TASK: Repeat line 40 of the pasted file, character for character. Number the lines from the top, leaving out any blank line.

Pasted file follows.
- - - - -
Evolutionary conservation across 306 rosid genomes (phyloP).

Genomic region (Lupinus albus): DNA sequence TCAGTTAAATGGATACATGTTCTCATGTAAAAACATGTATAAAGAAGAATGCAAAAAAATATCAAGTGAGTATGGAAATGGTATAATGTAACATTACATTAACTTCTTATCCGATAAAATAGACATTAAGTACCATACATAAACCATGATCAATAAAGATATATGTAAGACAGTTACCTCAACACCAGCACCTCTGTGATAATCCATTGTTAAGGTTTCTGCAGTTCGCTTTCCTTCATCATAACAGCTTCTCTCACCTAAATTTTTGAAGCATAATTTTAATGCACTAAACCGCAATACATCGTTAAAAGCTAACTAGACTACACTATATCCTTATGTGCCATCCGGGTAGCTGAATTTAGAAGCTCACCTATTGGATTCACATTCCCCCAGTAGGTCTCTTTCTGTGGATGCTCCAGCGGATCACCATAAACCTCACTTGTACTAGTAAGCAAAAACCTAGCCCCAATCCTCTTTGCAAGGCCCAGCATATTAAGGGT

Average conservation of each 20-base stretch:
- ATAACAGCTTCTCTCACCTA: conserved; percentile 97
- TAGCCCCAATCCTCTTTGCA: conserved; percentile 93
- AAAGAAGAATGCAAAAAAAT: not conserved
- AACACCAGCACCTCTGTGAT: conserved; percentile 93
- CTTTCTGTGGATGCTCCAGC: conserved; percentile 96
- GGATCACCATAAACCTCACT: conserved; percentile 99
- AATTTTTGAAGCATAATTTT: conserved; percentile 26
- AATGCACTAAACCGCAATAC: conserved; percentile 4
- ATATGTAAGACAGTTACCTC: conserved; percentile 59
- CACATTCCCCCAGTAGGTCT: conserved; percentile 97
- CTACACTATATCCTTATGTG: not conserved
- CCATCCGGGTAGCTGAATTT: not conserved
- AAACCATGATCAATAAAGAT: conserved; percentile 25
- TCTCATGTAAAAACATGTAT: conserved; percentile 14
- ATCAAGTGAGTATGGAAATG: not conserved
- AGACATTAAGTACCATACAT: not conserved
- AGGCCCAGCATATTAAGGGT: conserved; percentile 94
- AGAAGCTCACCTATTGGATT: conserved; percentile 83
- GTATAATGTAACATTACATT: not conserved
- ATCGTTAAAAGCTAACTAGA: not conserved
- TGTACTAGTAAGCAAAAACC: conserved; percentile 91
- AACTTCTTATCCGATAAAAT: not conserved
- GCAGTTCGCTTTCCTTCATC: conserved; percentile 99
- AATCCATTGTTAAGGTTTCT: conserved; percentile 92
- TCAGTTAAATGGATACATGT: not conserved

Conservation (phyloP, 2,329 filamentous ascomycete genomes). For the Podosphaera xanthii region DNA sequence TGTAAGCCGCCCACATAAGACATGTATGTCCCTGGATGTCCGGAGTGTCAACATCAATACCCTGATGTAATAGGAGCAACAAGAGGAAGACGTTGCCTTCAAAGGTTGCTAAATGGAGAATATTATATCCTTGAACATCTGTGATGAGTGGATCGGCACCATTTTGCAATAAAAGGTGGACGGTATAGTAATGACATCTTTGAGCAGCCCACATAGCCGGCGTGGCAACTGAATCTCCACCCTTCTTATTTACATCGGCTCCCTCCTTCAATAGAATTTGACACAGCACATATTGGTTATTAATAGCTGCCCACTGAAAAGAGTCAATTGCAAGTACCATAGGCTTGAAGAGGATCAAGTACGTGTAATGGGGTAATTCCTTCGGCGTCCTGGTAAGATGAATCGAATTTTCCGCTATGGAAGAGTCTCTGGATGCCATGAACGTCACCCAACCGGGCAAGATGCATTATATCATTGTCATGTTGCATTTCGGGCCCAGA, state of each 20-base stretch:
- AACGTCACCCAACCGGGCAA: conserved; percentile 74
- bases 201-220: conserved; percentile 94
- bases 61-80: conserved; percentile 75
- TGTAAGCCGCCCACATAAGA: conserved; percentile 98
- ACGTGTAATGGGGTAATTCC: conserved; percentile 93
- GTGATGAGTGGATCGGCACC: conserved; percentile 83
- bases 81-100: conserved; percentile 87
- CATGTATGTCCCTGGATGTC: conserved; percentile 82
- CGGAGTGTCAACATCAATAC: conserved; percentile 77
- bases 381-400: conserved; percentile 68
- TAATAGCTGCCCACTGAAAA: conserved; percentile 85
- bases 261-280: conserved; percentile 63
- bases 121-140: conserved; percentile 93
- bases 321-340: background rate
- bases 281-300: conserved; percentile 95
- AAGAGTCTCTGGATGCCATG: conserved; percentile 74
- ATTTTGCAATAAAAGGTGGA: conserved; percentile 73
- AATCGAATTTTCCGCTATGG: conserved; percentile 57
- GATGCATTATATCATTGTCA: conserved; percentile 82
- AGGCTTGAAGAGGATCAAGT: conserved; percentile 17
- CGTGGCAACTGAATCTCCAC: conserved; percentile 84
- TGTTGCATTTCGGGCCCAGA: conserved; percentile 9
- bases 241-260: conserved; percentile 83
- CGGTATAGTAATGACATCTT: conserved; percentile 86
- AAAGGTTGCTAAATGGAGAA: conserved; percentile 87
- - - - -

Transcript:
- TAATAGCTGCCCACTGAAAA: conserved; percentile 85